For some of us, the idea of eating a packed lunch just seems a little sad. It feels like a concession prize, rather than something that we can and should actually look forward to.
Why the stigma around a packed lunch? Here’s our theory:
It feels like leftovers - why eat what’s left from last night when you could have something shiny and new?
It feels like the boring, responsible thing to do - packing a lunch seems so, wise, where’s the fun of trying something you haven’t had before? Where’s the spontaneity?
Lunch bags and Tupperware - unattractive, difficult to carry, annoying to clean, and very often forgotten about until the smells are strong indeed.
So here’s what we’re proposing for the rest of 2021: a few ways you can transform your packed lunch into something that 1) doesn’t feel like leftovers, 2) is fun, and is something you can look forward to, and 3) makes Tupperware and packing lunch a little less burdensome.
Let’s start with what you put your lunch into. Typically, you’re already carrying a bag of some sort to work, a briefcase, a pretty work tote, or a backpack. The ideal Tupperware is something that will fit into your existing bag without any issues; so that you don’t have to carry a separate lunch bag, and won’t spill all over the inside of your bag.
For cold lunches (salads, sandwiches etc.): The Keep it Cool Lunch box. It does what it says in the tin. You simply throw the lid into the freezer and it keeps your food cold as long as you need it to stay that way.
For warm lunches (warning: this is not microwave safe): The Black + Blum Stainless Steel Lunch Box. You can throw this is in the oven - which, if your workplace kitchen is equipped with one, is an incredible way to enjoy delicious food.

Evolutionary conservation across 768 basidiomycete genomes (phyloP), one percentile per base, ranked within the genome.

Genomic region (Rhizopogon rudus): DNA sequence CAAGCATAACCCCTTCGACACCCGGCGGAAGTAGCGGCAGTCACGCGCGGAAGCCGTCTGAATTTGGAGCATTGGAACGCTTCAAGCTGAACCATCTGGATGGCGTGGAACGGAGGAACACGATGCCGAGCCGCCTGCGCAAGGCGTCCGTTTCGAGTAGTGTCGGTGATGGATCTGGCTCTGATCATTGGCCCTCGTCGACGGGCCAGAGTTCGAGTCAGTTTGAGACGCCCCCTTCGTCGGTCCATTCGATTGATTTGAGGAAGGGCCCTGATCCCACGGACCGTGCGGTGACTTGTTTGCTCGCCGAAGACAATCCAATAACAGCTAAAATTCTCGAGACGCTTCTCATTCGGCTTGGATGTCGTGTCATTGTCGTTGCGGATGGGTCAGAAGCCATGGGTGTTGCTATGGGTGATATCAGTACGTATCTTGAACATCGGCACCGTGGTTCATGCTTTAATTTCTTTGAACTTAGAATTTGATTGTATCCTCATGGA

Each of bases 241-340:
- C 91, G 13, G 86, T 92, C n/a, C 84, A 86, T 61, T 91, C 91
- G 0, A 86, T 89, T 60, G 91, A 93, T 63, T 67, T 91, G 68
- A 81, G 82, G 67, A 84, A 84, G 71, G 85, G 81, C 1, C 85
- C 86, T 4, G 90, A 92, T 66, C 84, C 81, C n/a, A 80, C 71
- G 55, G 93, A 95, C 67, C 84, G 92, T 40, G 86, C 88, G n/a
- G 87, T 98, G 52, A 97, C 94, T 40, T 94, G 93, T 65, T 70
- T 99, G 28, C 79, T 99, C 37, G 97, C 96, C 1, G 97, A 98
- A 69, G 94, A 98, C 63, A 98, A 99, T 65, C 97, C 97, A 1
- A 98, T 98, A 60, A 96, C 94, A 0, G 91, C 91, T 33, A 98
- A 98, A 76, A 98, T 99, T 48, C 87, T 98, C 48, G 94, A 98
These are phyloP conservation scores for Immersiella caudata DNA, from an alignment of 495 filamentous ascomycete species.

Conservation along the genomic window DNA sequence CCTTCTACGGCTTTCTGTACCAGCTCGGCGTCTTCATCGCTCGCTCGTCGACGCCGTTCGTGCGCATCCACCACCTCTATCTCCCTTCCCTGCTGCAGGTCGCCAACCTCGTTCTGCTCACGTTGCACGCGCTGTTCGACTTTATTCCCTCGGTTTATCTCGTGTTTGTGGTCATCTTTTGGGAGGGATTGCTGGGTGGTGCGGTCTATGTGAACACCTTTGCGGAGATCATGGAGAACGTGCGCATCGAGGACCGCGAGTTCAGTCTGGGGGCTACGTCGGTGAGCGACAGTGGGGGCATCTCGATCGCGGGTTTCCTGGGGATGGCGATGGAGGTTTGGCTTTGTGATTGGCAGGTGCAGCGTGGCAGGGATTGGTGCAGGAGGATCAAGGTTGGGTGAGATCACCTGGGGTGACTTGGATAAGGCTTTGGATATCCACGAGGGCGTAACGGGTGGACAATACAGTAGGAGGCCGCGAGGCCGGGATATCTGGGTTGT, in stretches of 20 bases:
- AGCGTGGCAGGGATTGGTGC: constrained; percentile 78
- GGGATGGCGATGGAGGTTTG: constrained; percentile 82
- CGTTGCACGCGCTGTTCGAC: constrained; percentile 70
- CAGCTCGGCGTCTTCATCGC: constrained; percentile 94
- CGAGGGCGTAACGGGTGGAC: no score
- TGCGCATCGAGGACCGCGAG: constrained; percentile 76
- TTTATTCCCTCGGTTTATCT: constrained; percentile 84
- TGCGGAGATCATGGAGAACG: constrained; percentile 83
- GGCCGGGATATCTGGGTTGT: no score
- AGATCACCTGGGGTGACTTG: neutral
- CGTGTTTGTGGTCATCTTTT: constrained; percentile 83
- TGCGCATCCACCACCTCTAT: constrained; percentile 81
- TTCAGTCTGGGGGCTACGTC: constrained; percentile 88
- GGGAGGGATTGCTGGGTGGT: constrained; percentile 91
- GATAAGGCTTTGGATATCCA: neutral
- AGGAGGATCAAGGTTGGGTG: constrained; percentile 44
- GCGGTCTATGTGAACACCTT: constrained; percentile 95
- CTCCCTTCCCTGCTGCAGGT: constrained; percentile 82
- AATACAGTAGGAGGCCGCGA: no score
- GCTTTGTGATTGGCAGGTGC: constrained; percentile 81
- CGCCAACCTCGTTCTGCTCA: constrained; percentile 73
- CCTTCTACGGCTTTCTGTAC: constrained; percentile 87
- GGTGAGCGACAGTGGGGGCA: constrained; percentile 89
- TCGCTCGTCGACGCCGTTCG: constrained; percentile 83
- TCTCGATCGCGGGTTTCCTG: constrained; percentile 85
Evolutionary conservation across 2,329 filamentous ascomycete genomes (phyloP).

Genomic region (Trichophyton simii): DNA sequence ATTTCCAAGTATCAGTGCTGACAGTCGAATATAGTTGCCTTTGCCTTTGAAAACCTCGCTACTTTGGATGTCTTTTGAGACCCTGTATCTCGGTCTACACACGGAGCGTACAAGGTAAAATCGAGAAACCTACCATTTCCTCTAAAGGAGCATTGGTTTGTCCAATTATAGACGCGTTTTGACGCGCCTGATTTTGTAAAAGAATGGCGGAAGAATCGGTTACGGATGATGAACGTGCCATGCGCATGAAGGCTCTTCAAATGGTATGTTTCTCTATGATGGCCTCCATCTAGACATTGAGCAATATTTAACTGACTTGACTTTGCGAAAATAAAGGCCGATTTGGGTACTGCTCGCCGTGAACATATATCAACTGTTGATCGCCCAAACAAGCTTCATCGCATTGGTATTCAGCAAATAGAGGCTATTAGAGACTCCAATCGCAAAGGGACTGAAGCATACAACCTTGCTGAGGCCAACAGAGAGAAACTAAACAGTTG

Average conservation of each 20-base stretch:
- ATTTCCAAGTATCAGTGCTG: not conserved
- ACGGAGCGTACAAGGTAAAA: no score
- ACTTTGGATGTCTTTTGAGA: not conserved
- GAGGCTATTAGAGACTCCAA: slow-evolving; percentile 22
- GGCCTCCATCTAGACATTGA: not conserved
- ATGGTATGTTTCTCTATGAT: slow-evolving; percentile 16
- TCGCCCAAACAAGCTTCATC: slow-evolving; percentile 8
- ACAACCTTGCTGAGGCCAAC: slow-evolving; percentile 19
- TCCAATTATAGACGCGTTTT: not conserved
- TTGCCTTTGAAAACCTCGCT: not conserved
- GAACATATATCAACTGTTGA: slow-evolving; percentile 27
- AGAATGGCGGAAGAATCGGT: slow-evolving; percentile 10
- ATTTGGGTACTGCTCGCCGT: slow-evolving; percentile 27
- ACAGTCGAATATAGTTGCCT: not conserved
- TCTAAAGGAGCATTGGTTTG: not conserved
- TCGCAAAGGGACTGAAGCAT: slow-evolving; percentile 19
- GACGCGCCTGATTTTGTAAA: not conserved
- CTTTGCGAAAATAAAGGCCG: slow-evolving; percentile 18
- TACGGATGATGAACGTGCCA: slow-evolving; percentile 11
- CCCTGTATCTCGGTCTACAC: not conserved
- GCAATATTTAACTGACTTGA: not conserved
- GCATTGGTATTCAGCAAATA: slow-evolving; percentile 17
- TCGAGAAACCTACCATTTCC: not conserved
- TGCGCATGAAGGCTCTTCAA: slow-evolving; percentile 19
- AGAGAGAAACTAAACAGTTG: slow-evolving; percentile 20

For lunches with liquids (it won’t leak!): The Bentgo Fresh. If you’ve ever had lunch sauces or juices spill in your bag, you know just how bad it can be. The big selling point for this bag is just that; it won’t leak!
If you are looking for a separate lunch bag, try one of these three options:
Keep things interesting. Say you had salmon and veggies for dinner last night, don’t bring the same old with you. Mix it up a little; maybe shred the leftover salmon and throw in some mini tortillas and aioli to make fish tacos for lunch. If you made a baked sweet potato, try mashing it with a little butter, or throw it into a blender to turn it into a soup. A little creativity goes a long way.
A lot of us get stuck in food ruts because we’re just too lazy to think outside of the box and cook outside of our comfort zones. Next time you go to the grocery store, pick the veggies and meat that’s on sale. Find new ways to cook it, and yes, cook it just for lunch. Enjoy cooking for yourself because you can, and because you get the anticipation of something delicious and new to look forward to.
Old school food prep was all about pre-packed meals that saw you through an entire week. The new school of food prep is all about prepping a variety of foods so that at any time you can throw together a combination that offers you great nutritional value, good satiety, and fresh taste. Things we’d recommend prepping or keeping on hand each week: fresh chopped veg, brown rice, shrimp, grilled chicken, shredded cheese, spinach or kale, boiled eggs.
And just like that, lunches will live to see another year! Your food should be enjoyed, not endured!
All of the content and media on Lifesum is created and published for information purposes only. It is not intended to be used as a substitute for medical advice or treatment. Users should always consult with a doctor or other health care professional for medical advice. If you have or think you are at risk of developing an eating disorder, do not use the Lifesum app and seek immediate medical help.